Dr. Logarbo, who shared with the audience that she spent over 26 years in private practice as a pediatrician, said she was motivated to join UnitedHealthcare as medical director nearly two years ago, in order to help create change on a broad scale. With regard to the LaEDIE program, she testified, “Before LaEDIE, there was no actionable data for anyone to do anything with that patient”—the patient who was over-utilizing EDs, because of the fragmentation built into the fee-for-service-based healthcare system. Now, she reported, “We take this data from LaEDIE, and feed it into our ACO organizations. We have a unique registry,” she added. “We have about 11 percent of our population in value-based ACOs. This data from LaEDIE is fed into us daily and then fed into the ACOs, where we have nurse case managers working with the plan members identified as needing intervention. We educate the case managers on how to use the data coming in.”
The program has helped UnitedHealthcare leaders advance one of their main strategic goals: to improve patient outcomes and reduce costs through bringing more plan-participating physicians into value-based care contracts. In addition to working with Medicaid managed care members who are attributed members in an ACO—just 11 percent of their Medicaid population—Logarbo noted that “super-utilizers—the 1.5 percent of the population spending the majority of Medicaid dollars, are automatically now enrolled in the Whole Person Care Model”—UnitedHealthcare of Louisiana’s intensive care management program. “That’s the program managing the sickest of the sick, the highest utilizers,” she explained. Those members have nurse case managers assigned to them who receive electronic notifications every morning about their condition and situation, with members of that team managing that population. In addition, she noted, “On February 1, we opened a new ED care follow-up plan. We pull up every member who’s been in the ED twice in 30 days, or who has a diagnosis of diabetes, COPD, CHF, end-stage renal failure, or asthma, and we’ve added pregnancy to that list”—and those Medicaid health plan members are also actively care-managed.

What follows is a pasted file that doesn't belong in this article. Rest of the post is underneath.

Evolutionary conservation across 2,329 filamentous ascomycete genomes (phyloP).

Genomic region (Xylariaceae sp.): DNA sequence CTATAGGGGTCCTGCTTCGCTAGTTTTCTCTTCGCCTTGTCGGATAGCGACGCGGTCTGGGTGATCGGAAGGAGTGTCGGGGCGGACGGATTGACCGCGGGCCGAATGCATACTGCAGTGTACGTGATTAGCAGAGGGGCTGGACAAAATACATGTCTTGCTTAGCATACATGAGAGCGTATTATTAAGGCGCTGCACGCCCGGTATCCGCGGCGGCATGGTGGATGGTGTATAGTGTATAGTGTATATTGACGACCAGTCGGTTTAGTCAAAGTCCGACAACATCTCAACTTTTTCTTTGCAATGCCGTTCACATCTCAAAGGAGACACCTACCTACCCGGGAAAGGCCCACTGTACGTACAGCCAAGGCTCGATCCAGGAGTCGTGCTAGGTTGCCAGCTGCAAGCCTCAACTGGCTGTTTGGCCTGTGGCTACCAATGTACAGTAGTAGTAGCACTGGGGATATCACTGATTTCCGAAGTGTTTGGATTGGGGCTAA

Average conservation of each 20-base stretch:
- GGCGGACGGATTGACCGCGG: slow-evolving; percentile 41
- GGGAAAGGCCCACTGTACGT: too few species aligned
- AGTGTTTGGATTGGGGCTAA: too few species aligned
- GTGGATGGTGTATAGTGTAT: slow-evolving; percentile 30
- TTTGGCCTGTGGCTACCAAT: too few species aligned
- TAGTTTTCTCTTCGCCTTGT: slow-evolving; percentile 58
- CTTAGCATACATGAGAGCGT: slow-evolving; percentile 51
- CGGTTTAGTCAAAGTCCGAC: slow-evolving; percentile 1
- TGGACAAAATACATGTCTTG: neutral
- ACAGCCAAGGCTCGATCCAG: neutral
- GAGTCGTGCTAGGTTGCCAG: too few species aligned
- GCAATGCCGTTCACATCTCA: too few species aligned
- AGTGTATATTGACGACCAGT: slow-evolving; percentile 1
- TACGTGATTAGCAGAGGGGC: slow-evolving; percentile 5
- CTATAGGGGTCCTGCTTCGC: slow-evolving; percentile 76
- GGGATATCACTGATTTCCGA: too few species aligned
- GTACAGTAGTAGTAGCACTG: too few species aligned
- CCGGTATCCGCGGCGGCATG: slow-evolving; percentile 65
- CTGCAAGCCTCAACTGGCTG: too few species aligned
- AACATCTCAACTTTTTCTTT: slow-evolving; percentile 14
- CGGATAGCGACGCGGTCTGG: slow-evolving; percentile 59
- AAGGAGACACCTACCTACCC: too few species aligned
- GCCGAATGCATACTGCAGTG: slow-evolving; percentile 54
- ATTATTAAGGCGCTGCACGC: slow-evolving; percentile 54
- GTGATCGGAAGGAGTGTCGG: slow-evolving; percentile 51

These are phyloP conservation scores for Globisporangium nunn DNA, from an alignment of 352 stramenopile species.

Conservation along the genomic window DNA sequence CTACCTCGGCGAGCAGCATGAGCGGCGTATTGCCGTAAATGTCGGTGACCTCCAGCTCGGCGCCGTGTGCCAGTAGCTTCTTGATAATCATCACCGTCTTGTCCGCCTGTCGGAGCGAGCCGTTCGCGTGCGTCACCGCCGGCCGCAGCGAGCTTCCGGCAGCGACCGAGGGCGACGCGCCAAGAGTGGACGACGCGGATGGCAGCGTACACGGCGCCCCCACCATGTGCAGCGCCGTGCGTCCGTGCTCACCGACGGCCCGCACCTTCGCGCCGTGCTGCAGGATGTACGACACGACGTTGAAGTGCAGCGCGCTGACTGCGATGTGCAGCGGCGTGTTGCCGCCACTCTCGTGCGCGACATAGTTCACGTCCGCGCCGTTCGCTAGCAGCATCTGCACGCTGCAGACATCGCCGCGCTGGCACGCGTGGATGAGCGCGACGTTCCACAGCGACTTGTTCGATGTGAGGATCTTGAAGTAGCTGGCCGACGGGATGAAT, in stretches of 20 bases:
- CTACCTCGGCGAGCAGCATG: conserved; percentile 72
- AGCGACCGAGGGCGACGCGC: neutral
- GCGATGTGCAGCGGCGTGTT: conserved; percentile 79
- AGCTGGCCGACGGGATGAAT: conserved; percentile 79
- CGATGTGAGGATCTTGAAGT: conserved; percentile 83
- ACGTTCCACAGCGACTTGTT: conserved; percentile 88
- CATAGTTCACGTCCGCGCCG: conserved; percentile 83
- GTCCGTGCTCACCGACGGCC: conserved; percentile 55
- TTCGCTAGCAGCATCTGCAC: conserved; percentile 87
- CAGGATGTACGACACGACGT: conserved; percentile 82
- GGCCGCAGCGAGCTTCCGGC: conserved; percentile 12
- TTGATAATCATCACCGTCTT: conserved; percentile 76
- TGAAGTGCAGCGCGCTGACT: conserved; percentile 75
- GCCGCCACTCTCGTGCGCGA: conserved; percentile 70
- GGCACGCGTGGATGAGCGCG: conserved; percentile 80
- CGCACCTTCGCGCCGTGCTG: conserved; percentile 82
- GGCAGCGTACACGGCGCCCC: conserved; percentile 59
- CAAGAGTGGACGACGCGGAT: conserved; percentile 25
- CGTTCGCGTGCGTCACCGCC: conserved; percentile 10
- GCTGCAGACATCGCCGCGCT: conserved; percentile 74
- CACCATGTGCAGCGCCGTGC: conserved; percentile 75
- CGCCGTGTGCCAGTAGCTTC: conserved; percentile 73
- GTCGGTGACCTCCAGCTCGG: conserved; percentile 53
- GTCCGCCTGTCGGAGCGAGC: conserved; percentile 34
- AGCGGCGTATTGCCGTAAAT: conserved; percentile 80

All of this is further tied into UnitedHealthcare of Louisiana’s intensive efforts to bring as many physicians into shared savings arrangements through its ACOs. In that regard, she noted, “We gave out $2.4 million to our practices in ACO shared savings last year. That’s huge in the context of Louisiana. One practice received $300,000 for addressing gaps in care.”
In all this, Logarbo said, “One of the key lessons learned is that, if you’re going to move to a system of paying for value, you’ve got to look at whole populations. And in order to do that, we’re going to have to leverage IT. We’re going to have to expand to all payer groups. We’re going to have to encourage the participation of all ED-equipped hospitals; and you’ve got to persuade the physicians. We’re able to pay for quality incentives by using this data. By feeding the data to doctors,” she said, “we can leverage a major opportunity for shared savings and quality incentive payments. Last year,” she noted, “249 practices earned a bonus for quality/shared savings. What’s more, 63 percent of UHC Community Plan [Medicaid] members access care from value-based physician practices.” In the end, she noted firmly, “the success of a medical practice is no longer merely based on volume, but on quality.”